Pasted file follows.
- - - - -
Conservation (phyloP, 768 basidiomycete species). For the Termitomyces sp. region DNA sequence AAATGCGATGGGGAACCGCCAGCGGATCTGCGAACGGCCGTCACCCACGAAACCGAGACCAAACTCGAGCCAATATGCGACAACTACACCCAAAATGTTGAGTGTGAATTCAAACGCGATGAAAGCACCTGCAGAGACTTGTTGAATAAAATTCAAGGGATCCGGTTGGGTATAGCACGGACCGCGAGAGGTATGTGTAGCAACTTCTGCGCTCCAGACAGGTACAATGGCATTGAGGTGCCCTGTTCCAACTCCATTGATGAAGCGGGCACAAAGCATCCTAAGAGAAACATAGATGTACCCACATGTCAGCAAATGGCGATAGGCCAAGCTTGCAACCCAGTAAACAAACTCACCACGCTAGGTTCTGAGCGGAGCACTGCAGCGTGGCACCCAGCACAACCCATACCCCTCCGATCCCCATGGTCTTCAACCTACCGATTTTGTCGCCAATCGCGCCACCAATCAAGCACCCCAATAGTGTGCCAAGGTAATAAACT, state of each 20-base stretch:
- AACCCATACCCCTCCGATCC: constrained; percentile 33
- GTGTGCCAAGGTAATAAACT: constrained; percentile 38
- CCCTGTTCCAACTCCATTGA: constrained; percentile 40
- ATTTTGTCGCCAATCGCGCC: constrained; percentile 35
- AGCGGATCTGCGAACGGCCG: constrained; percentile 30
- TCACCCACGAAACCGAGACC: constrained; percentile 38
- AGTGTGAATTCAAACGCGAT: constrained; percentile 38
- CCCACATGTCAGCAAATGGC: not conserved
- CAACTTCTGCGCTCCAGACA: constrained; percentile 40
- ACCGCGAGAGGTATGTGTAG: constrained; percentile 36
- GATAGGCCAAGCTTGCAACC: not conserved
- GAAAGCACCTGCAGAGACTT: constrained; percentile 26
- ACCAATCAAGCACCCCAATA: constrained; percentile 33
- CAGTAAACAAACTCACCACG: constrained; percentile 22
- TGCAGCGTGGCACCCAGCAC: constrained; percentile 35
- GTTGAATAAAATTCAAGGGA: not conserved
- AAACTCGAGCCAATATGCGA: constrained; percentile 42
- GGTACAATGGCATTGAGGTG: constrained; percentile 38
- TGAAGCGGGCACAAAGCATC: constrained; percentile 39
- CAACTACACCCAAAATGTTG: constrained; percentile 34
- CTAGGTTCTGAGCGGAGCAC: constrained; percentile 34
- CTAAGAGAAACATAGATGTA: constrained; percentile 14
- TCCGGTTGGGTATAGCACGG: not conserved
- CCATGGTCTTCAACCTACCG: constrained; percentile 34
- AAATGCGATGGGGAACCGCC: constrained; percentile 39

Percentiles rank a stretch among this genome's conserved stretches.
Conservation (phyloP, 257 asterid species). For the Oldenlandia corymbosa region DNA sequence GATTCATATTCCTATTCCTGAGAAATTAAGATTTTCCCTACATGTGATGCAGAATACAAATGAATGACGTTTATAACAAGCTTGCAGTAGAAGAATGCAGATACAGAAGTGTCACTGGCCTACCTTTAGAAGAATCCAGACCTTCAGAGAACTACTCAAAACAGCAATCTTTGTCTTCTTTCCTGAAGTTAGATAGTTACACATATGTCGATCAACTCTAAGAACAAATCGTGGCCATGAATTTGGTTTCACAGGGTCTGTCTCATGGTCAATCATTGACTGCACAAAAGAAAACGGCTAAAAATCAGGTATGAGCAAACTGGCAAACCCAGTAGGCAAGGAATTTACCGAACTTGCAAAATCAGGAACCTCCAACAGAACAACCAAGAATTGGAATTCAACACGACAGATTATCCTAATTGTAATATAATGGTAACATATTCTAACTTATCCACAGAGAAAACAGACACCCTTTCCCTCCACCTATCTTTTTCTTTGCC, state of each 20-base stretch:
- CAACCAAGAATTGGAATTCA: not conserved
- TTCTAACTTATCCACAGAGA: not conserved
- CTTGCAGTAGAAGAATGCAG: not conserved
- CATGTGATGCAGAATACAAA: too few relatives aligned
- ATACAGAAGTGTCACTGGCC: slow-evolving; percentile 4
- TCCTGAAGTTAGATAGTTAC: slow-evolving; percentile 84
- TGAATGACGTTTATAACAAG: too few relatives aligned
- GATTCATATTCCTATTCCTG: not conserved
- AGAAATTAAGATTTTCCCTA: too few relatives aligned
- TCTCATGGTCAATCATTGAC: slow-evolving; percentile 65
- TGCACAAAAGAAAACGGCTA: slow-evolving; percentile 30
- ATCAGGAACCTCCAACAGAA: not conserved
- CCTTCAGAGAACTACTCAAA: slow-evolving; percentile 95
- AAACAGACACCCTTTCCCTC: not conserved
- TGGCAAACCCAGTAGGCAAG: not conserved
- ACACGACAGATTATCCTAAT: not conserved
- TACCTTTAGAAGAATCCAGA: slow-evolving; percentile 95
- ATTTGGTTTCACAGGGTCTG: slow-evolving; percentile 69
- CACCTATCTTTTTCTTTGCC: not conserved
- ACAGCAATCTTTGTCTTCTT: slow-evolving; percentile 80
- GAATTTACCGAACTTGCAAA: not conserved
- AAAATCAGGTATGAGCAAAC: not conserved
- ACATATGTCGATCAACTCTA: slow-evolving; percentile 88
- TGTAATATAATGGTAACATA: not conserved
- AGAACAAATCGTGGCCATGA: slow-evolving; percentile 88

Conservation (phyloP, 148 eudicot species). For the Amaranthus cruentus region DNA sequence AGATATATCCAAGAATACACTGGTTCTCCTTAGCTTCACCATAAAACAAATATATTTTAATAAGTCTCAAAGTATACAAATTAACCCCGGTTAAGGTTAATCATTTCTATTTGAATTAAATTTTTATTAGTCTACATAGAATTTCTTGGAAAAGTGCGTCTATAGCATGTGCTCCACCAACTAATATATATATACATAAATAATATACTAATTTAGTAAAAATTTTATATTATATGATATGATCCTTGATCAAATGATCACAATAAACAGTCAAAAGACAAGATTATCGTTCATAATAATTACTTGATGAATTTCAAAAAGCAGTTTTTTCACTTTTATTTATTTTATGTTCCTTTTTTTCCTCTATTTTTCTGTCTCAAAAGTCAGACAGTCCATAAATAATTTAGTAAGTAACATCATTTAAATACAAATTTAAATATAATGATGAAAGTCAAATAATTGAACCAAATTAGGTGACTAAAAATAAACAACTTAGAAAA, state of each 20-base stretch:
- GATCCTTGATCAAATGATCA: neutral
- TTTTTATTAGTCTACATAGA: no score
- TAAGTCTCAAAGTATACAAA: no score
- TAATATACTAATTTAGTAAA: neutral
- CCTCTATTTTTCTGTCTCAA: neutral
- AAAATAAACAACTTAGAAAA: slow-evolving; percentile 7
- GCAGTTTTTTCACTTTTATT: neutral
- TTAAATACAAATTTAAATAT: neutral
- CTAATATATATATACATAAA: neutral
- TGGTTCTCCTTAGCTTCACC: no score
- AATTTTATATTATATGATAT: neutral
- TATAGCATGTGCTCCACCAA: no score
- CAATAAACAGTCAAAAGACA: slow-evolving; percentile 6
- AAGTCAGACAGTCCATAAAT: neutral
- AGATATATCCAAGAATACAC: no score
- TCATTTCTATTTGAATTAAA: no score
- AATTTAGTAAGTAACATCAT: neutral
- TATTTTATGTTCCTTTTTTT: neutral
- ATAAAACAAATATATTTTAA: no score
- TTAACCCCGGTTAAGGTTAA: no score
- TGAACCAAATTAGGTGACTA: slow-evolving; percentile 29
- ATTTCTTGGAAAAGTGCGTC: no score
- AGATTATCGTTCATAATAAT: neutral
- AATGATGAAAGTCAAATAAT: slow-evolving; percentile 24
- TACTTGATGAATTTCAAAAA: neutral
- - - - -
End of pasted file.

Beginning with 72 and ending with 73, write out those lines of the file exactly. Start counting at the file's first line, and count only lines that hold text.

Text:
- TATTTTATGTTCCTTTTTTT: neutral
- ATAAAACAAATATATTTTAA: no score